XVIII International AIDS Conference


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Cervical cancer screening for HIV positive women in Guyana

J. Anderson1, E. Lu2, J. Varallo2, M. Harris2, S. Kibwana2

1Johns Hopkins University School of Medicine, Baltimore, United States, 2Jhpiego, Baltimore, United States

Issues: HIV+ women are at increased risk for invasive cervical cancer (ICC). Visual inspection with acetic acid (VIA) is an inexpensive technique demonstrated as safe, feasible and acceptable; has sensitivity comparable to cytology; and was associated with a 24% decrease in ICC in a large Indian study of the general population. It also allows immediate treatment with cryotherapy in a single-visit approach. Limited data exists on performance of VIA/Cryotherapy in the setting of HIV infection.
Description: From January to December 2009, Jhpiego implemented VIA/Cryotherapy programs at 7 sites in Guyana (2 HIV sites, 5 sites serving the general population). HIV status was by self-report. Data was collected regarding VIA findings, treatment, and need for referral due to large lesion/suspicion of ICC. A chi-square test was used to compare findings among HIV+ women vs. HIV-/unknown.
Lessons Learned: January - December 2009, 5000 screened women

All Project SitesNumber of new VIA screenings conductedNumber (%) of new clients with a VIA positive result (n=5000)Number (%) of eligible* new VIA+ clients receiving immediate cryotherapy (n=5000)Number (%) of referrals for large lesions** (n=5000)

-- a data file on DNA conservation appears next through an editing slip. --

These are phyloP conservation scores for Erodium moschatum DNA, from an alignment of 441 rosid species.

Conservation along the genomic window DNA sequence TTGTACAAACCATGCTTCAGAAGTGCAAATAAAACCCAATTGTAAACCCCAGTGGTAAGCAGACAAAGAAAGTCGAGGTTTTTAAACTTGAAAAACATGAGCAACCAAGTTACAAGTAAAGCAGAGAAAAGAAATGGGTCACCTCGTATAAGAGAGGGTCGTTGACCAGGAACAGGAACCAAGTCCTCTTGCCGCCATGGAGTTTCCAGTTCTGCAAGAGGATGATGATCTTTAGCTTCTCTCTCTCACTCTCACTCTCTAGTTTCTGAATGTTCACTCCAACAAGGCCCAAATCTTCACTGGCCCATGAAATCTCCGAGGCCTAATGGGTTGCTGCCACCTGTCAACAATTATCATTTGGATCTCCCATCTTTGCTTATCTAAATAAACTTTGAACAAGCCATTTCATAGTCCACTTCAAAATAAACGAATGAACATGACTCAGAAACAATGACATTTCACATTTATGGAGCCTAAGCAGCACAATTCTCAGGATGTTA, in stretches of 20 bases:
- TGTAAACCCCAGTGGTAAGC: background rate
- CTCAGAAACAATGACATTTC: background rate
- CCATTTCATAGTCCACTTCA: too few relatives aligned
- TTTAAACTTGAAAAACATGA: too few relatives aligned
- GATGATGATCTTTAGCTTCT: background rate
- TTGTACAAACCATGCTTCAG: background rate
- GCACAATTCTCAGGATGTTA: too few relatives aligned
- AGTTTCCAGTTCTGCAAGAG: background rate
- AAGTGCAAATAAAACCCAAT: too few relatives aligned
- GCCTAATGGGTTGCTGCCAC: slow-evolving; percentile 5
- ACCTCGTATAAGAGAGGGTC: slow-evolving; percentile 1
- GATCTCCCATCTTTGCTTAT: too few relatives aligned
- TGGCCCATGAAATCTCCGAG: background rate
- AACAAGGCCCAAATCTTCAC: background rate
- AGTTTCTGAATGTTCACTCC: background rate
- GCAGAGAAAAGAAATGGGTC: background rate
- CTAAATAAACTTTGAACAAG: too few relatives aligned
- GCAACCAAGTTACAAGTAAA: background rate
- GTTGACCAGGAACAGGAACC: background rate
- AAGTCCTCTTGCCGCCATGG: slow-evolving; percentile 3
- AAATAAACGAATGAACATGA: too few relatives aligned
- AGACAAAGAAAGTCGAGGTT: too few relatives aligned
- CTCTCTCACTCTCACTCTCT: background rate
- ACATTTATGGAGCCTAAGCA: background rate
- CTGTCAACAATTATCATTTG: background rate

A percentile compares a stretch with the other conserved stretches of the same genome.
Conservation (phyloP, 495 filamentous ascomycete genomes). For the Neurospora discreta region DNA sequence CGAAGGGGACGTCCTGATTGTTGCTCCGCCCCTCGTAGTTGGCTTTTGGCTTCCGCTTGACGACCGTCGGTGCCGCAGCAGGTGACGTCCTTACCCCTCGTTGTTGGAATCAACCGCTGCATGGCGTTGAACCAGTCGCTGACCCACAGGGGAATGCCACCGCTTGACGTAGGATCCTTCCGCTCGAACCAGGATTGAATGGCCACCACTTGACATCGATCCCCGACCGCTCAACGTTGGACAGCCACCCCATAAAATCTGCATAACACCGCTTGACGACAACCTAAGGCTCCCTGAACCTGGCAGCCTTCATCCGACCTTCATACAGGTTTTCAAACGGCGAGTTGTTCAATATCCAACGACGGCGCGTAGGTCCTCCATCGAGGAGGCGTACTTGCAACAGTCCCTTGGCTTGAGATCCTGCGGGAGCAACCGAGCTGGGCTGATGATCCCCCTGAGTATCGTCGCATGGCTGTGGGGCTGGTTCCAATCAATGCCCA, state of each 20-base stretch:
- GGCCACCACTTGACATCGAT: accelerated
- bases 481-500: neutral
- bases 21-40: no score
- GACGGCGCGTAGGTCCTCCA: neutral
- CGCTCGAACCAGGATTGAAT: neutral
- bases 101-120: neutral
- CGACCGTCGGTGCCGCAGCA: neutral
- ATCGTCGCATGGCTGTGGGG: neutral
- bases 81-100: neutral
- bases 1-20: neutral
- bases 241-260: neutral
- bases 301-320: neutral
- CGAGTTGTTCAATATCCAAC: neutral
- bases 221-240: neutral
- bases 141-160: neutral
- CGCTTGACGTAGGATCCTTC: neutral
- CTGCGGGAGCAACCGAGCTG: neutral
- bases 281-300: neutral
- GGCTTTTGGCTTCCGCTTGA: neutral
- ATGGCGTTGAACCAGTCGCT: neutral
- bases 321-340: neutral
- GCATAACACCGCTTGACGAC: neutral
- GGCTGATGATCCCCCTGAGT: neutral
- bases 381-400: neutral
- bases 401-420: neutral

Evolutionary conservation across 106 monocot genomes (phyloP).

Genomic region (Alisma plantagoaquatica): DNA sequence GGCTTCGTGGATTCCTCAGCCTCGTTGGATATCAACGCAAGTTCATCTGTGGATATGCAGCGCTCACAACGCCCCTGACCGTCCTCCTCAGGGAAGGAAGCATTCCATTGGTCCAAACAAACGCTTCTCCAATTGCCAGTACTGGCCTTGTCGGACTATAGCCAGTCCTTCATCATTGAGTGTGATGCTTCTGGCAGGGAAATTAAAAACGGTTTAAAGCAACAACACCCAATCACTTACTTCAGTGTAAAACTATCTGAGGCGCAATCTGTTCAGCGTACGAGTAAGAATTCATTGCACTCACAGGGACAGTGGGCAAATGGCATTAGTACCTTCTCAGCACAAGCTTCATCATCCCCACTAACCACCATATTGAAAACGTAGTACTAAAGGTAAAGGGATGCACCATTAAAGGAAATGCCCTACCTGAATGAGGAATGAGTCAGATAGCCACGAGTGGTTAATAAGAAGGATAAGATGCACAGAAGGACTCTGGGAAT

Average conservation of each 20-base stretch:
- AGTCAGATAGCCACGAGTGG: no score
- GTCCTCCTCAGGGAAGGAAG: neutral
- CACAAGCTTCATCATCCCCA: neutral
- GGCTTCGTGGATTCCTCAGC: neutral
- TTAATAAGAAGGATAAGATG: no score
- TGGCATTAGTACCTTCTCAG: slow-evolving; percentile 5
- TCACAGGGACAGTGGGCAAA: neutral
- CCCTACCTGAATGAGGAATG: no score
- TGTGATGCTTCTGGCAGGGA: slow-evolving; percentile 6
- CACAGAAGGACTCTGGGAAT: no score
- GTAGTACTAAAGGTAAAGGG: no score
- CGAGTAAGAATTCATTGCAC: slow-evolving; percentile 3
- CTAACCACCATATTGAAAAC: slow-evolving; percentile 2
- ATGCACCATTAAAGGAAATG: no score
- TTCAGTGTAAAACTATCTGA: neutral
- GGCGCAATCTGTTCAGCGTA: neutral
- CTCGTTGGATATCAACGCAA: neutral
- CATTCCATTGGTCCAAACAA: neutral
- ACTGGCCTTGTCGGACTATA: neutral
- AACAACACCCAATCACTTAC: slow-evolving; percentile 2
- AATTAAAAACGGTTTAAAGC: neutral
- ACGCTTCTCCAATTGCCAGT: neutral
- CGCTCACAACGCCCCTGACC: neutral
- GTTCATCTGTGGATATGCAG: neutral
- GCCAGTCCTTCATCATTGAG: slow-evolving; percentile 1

HIV positive40186 (21%)39 (71%)31 (36%)
HIV negative/status unknown4599815 (18%)577 (84%)127 (16%)
Total5000901 (18%)616 (83%)158 (18%)
   *Not all women who are VIA positive are eligible for cryotherapy** Large lesions include those that occupy more than 75% of the cervix.
[Findings: VIA/Cryotherapy among 5000 women]

Conclusions: HIV+ women required referral for large lesions more frequently than HIV negative/unknown women (36% versus 16%, p< 0.001). This has significant program implications, including increased need for referral and/or incorporation of excisional treatment for HIV+ women - requiring additional training and resources.
Most women, regardless of HIV status, received cryotherapy during the same visit. This supports the feasibility of single-visit screening and treatment, thus reducing loss-to-follow up.
No significant association existed between HIV status and VIA positive rates. This may be because of incorrect distribution by HIV status, since this was self-reported, or that these HIV positive women have varying degrees of immune suppression and, thus, risk of dysplasia.

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